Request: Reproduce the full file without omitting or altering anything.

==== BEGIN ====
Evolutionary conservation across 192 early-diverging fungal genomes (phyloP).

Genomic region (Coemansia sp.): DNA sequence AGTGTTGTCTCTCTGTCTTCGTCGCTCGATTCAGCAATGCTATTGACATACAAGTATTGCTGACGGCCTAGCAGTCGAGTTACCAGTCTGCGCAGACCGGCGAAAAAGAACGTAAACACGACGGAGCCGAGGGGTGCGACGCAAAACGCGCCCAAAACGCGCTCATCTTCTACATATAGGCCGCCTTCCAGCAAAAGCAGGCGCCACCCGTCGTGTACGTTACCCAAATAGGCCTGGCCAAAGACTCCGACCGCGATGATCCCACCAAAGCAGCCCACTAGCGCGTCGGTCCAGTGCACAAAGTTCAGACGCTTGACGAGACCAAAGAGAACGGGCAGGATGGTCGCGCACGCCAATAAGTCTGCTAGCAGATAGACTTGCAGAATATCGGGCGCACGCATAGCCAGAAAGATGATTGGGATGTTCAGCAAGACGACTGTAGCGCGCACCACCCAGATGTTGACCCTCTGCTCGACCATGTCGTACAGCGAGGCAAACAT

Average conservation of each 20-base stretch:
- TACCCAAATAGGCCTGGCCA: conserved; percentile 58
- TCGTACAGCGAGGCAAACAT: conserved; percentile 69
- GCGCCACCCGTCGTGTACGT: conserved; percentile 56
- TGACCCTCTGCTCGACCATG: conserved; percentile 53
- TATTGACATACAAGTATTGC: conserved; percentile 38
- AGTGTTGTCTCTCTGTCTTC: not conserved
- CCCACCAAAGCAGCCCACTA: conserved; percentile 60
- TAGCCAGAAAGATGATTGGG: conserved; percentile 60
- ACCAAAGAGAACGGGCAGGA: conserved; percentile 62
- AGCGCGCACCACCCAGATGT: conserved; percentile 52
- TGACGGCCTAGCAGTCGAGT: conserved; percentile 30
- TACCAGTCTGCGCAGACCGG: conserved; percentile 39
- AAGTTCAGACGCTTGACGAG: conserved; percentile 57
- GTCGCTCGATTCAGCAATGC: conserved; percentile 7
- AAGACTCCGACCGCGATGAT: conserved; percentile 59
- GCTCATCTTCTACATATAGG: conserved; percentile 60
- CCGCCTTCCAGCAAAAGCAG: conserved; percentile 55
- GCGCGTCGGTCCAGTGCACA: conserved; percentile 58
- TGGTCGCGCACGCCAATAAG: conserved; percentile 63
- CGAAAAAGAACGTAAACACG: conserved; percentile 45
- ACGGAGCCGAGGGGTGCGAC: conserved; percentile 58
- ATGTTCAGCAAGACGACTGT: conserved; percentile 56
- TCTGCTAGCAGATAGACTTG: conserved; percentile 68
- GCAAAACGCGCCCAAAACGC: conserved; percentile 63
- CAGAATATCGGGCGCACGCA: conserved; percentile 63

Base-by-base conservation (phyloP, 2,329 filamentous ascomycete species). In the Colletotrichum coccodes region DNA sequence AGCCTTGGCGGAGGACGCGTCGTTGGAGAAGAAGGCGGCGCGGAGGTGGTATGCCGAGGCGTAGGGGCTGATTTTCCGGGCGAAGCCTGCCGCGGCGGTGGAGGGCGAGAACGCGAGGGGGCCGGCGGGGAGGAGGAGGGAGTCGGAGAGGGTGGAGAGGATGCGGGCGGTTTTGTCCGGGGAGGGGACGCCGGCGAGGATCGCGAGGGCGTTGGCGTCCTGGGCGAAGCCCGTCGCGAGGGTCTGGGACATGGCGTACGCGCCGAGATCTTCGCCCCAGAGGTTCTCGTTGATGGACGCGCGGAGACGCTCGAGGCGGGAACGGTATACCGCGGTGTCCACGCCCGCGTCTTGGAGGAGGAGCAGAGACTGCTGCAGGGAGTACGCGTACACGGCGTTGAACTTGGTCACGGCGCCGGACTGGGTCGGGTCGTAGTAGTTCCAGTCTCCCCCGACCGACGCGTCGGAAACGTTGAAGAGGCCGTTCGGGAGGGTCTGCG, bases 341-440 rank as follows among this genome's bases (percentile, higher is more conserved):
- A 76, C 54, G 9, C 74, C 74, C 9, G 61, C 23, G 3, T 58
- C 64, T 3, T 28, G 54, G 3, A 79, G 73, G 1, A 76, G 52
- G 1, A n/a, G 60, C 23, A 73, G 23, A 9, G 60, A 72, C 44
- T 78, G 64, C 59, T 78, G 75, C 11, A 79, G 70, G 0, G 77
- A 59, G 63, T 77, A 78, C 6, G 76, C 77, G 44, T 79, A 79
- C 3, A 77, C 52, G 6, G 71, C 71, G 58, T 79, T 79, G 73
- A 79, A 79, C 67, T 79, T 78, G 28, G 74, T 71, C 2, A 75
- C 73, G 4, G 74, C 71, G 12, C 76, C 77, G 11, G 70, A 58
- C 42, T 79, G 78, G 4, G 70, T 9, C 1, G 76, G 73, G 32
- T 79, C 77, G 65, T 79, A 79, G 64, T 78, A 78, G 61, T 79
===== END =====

Evolutionary conservation across 192 early-diverging fungal genomes (phyloP).

Genomic region (Coemansia sp.): DNA sequence AGTGTTGTCTCTCTGTCTTCGTCGCTCGATTCAGCAATGCTATTGACATACAAGTATTGCTGACGGCCTAGCAGTCGAGTTACCAGTCTGCGCAGACCGGCGAAAAAGAACGTAAACACGACGGAGCCGAGGGGTGCGACGCAAAACGCGCCCAAAACGCGCTCATCTTCTACATATAGGCCGCCTTCCAGCAAAAGCAGGCGCCACCCGTCGTGTACGTTACCCAAATAGGCCTGGCCAAAGACTCCGACCGCGATGATCCCACCAAAGCAGCCCACTAGCGCGTCGGTCCAGTGCACAAAGTTCAGACGCTTGACGAGACCAAAGAGAACGGGCAGGATGGTCGCGCACGCCAATAAGTCTGCTAGCAGATAGACTTGCAGAATATCGGGCGCACGCATAGCCAGAAAGATGATTGGGATGTTCAGCAAGACGACTGTAGCGCGCACCACCCAGATGTTGACCCTCTGCTCGACCATGTCGTACAGCGAGGCAAACAT

Average conservation of each 20-base stretch:
- TACCCAAATAGGCCTGGCCA: conserved; percentile 58
- TCGTACAGCGAGGCAAACAT: conserved; percentile 69
- GCGCCACCCGTCGTGTACGT: conserved; percentile 56
- TGACCCTCTGCTCGACCATG: conserved; percentile 53
- TATTGACATACAAGTATTGC: conserved; percentile 38
- AGTGTTGTCTCTCTGTCTTC: not conserved
- CCCACCAAAGCAGCCCACTA: conserved; percentile 60
- TAGCCAGAAAGATGATTGGG: conserved; percentile 60
- ACCAAAGAGAACGGGCAGGA: conserved; percentile 62
- AGCGCGCACCACCCAGATGT: conserved; percentile 52
- TGACGGCCTAGCAGTCGAGT: conserved; percentile 30
- TACCAGTCTGCGCAGACCGG: conserved; percentile 39
- AAGTTCAGACGCTTGACGAG: conserved; percentile 57
- GTCGCTCGATTCAGCAATGC: conserved; percentile 7
- AAGACTCCGACCGCGATGAT: conserved; percentile 59
- GCTCATCTTCTACATATAGG: conserved; percentile 60
- CCGCCTTCCAGCAAAAGCAG: conserved; percentile 55
- GCGCGTCGGTCCAGTGCACA: conserved; percentile 58
- TGGTCGCGCACGCCAATAAG: conserved; percentile 63
- CGAAAAAGAACGTAAACACG: conserved; percentile 45
- ACGGAGCCGAGGGGTGCGAC: conserved; percentile 58
- ATGTTCAGCAAGACGACTGT: conserved; percentile 56
- TCTGCTAGCAGATAGACTTG: conserved; percentile 68
- GCAAAACGCGCCCAAAACGC: conserved; percentile 63
- CAGAATATCGGGCGCACGCA: conserved; percentile 63

Base-by-base conservation (phyloP, 2,329 filamentous ascomycete species). In the Colletotrichum coccodes region DNA sequence AGCCTTGGCGGAGGACGCGTCGTTGGAGAAGAAGGCGGCGCGGAGGTGGTATGCCGAGGCGTAGGGGCTGATTTTCCGGGCGAAGCCTGCCGCGGCGGTGGAGGGCGAGAACGCGAGGGGGCCGGCGGGGAGGAGGAGGGAGTCGGAGAGGGTGGAGAGGATGCGGGCGGTTTTGTCCGGGGAGGGGACGCCGGCGAGGATCGCGAGGGCGTTGGCGTCCTGGGCGAAGCCCGTCGCGAGGGTCTGGGACATGGCGTACGCGCCGAGATCTTCGCCCCAGAGGTTCTCGTTGATGGACGCGCGGAGACGCTCGAGGCGGGAACGGTATACCGCGGTGTCCACGCCCGCGTCTTGGAGGAGGAGCAGAGACTGCTGCAGGGAGTACGCGTACACGGCGTTGAACTTGGTCACGGCGCCGGACTGGGTCGGGTCGTAGTAGTTCCAGTCTCCCCCGACCGACGCGTCGGAAACGTTGAAGAGGCCGTTCGGGAGGGTCTGCG, bases 341-440 rank as follows among this genome's bases (percentile, higher is more conserved):
- A 76, C 54, G 9, C 74, C 74, C 9, G 61, C 23, G 3, T 58
- C 64, T 3, T 28, G 54, G 3, A 79, G 73, G 1, A 76, G 52
- G 1, A n/a, G 60, C 23, A 73, G 23, A 9, G 60, A 72, C 44
- T 78, G 64, C 59, T 78, G 75, C 11, A 79, G 70, G 0, G 77
- A 59, G 63, T 77, A 78, C 6, G 76, C 77, G 44, T 79, A 79
- C 3, A 77, C 52, G 6, G 71, C 71, G 58, T 79, T 79, G 73
- A 79, A 79, C 67, T 79, T 78, G 28, G 74, T 71, C 2, A 75
- C 73, G 4, G 74, C 71, G 12, C 76, C 77, G 11, G 70, A 58
- C 42, T 79, G 78, G 4, G 70, T 9, C 1, G 76, G 73, G 32
- T 79, C 77, G 65, T 79, A 79, G 64, T 78, A 78, G 61, T 79